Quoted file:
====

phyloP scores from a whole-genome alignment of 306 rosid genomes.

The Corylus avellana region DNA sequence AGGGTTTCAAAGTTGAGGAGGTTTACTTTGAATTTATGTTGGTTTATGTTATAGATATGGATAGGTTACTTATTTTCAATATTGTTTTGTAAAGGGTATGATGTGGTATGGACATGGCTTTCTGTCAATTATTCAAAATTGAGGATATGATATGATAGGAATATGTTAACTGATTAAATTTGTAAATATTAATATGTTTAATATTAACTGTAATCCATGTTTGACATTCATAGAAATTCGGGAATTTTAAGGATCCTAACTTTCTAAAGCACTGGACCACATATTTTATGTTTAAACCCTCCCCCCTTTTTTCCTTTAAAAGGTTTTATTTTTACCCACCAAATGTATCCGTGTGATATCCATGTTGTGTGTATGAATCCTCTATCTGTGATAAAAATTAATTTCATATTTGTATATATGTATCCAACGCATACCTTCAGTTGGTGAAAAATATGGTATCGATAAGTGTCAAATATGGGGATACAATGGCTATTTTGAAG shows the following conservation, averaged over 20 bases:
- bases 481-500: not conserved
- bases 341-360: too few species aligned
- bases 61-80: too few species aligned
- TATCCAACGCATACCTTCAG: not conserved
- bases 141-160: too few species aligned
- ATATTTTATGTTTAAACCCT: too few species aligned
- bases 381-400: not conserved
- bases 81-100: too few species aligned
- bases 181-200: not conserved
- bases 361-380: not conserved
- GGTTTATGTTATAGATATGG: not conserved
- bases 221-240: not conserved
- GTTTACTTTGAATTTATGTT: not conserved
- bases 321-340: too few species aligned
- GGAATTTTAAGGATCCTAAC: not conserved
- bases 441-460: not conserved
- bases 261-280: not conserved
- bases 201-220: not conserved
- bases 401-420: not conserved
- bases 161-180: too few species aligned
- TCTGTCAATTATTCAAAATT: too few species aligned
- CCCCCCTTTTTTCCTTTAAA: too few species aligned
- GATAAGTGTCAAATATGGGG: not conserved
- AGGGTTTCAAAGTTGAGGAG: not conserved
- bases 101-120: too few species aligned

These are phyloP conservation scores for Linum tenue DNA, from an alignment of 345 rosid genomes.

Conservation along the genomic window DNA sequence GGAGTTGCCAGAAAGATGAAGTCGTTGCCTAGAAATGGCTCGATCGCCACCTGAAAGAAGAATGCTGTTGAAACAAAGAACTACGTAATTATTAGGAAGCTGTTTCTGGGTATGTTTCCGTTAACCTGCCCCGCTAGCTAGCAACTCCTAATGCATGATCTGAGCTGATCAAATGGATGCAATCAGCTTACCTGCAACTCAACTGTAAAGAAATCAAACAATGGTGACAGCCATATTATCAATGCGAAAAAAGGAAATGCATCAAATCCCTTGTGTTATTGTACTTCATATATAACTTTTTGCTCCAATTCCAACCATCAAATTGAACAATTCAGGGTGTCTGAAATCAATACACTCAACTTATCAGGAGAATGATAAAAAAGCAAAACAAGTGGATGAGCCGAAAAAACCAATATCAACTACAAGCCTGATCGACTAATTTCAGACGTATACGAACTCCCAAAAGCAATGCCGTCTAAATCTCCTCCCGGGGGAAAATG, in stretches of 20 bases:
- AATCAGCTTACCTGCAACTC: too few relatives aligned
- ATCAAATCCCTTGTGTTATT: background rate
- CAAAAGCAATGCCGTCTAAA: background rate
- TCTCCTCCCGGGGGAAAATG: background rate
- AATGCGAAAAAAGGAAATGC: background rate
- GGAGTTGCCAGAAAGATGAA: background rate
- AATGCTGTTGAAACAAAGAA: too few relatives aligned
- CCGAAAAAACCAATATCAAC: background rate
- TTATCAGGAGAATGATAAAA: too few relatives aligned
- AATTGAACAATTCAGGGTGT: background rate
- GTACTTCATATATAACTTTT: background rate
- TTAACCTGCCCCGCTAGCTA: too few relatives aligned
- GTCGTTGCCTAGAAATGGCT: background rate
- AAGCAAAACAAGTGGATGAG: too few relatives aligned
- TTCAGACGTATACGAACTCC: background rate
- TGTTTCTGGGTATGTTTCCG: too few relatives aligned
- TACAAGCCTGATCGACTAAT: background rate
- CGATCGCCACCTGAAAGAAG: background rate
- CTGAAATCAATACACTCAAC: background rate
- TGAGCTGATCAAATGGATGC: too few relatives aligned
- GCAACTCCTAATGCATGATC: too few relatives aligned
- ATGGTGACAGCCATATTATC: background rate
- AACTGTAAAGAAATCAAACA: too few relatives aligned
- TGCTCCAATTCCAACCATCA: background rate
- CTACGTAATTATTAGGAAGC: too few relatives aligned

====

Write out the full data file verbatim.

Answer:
phyloP scores from a whole-genome alignment of 306 rosid genomes.

The Corylus avellana region DNA sequence AGGGTTTCAAAGTTGAGGAGGTTTACTTTGAATTTATGTTGGTTTATGTTATAGATATGGATAGGTTACTTATTTTCAATATTGTTTTGTAAAGGGTATGATGTGGTATGGACATGGCTTTCTGTCAATTATTCAAAATTGAGGATATGATATGATAGGAATATGTTAACTGATTAAATTTGTAAATATTAATATGTTTAATATTAACTGTAATCCATGTTTGACATTCATAGAAATTCGGGAATTTTAAGGATCCTAACTTTCTAAAGCACTGGACCACATATTTTATGTTTAAACCCTCCCCCCTTTTTTCCTTTAAAAGGTTTTATTTTTACCCACCAAATGTATCCGTGTGATATCCATGTTGTGTGTATGAATCCTCTATCTGTGATAAAAATTAATTTCATATTTGTATATATGTATCCAACGCATACCTTCAGTTGGTGAAAAATATGGTATCGATAAGTGTCAAATATGGGGATACAATGGCTATTTTGAAG shows the following conservation, averaged over 20 bases:
- bases 481-500: not conserved
- bases 341-360: too few species aligned
- bases 61-80: too few species aligned
- TATCCAACGCATACCTTCAG: not conserved
- bases 141-160: too few species aligned
- ATATTTTATGTTTAAACCCT: too few species aligned
- bases 381-400: not conserved
- bases 81-100: too few species aligned
- bases 181-200: not conserved
- bases 361-380: not conserved
- GGTTTATGTTATAGATATGG: not conserved
- bases 221-240: not conserved
- GTTTACTTTGAATTTATGTT: not conserved
- bases 321-340: too few species aligned
- GGAATTTTAAGGATCCTAAC: not conserved
- bases 441-460: not conserved
- bases 261-280: not conserved
- bases 201-220: not conserved
- bases 401-420: not conserved
- bases 161-180: too few species aligned
- TCTGTCAATTATTCAAAATT: too few species aligned
- CCCCCCTTTTTTCCTTTAAA: too few species aligned
- GATAAGTGTCAAATATGGGG: not conserved
- AGGGTTTCAAAGTTGAGGAG: not conserved
- bases 101-120: too few species aligned

These are phyloP conservation scores for Linum tenue DNA, from an alignment of 345 rosid genomes.

Conservation along the genomic window DNA sequence GGAGTTGCCAGAAAGATGAAGTCGTTGCCTAGAAATGGCTCGATCGCCACCTGAAAGAAGAATGCTGTTGAAACAAAGAACTACGTAATTATTAGGAAGCTGTTTCTGGGTATGTTTCCGTTAACCTGCCCCGCTAGCTAGCAACTCCTAATGCATGATCTGAGCTGATCAAATGGATGCAATCAGCTTACCTGCAACTCAACTGTAAAGAAATCAAACAATGGTGACAGCCATATTATCAATGCGAAAAAAGGAAATGCATCAAATCCCTTGTGTTATTGTACTTCATATATAACTTTTTGCTCCAATTCCAACCATCAAATTGAACAATTCAGGGTGTCTGAAATCAATACACTCAACTTATCAGGAGAATGATAAAAAAGCAAAACAAGTGGATGAGCCGAAAAAACCAATATCAACTACAAGCCTGATCGACTAATTTCAGACGTATACGAACTCCCAAAAGCAATGCCGTCTAAATCTCCTCCCGGGGGAAAATG, in stretches of 20 bases:
- AATCAGCTTACCTGCAACTC: too few relatives aligned
- ATCAAATCCCTTGTGTTATT: background rate
- CAAAAGCAATGCCGTCTAAA: background rate
- TCTCCTCCCGGGGGAAAATG: background rate
- AATGCGAAAAAAGGAAATGC: background rate
- GGAGTTGCCAGAAAGATGAA: background rate
- AATGCTGTTGAAACAAAGAA: too few relatives aligned
- CCGAAAAAACCAATATCAAC: background rate
- TTATCAGGAGAATGATAAAA: too few relatives aligned
- AATTGAACAATTCAGGGTGT: background rate
- GTACTTCATATATAACTTTT: background rate
- TTAACCTGCCCCGCTAGCTA: too few relatives aligned
- GTCGTTGCCTAGAAATGGCT: background rate
- AAGCAAAACAAGTGGATGAG: too few relatives aligned
- TTCAGACGTATACGAACTCC: background rate
- TGTTTCTGGGTATGTTTCCG: too few relatives aligned
- TACAAGCCTGATCGACTAAT: background rate
- CGATCGCCACCTGAAAGAAG: background rate
- CTGAAATCAATACACTCAAC: background rate
- TGAGCTGATCAAATGGATGC: too few relatives aligned
- GCAACTCCTAATGCATGATC: too few relatives aligned
- ATGGTGACAGCCATATTATC: background rate
- AACTGTAAAGAAATCAAACA: too few relatives aligned
- TGCTCCAATTCCAACCATCA: background rate
- CTACGTAATTATTAGGAAGC: too few relatives aligned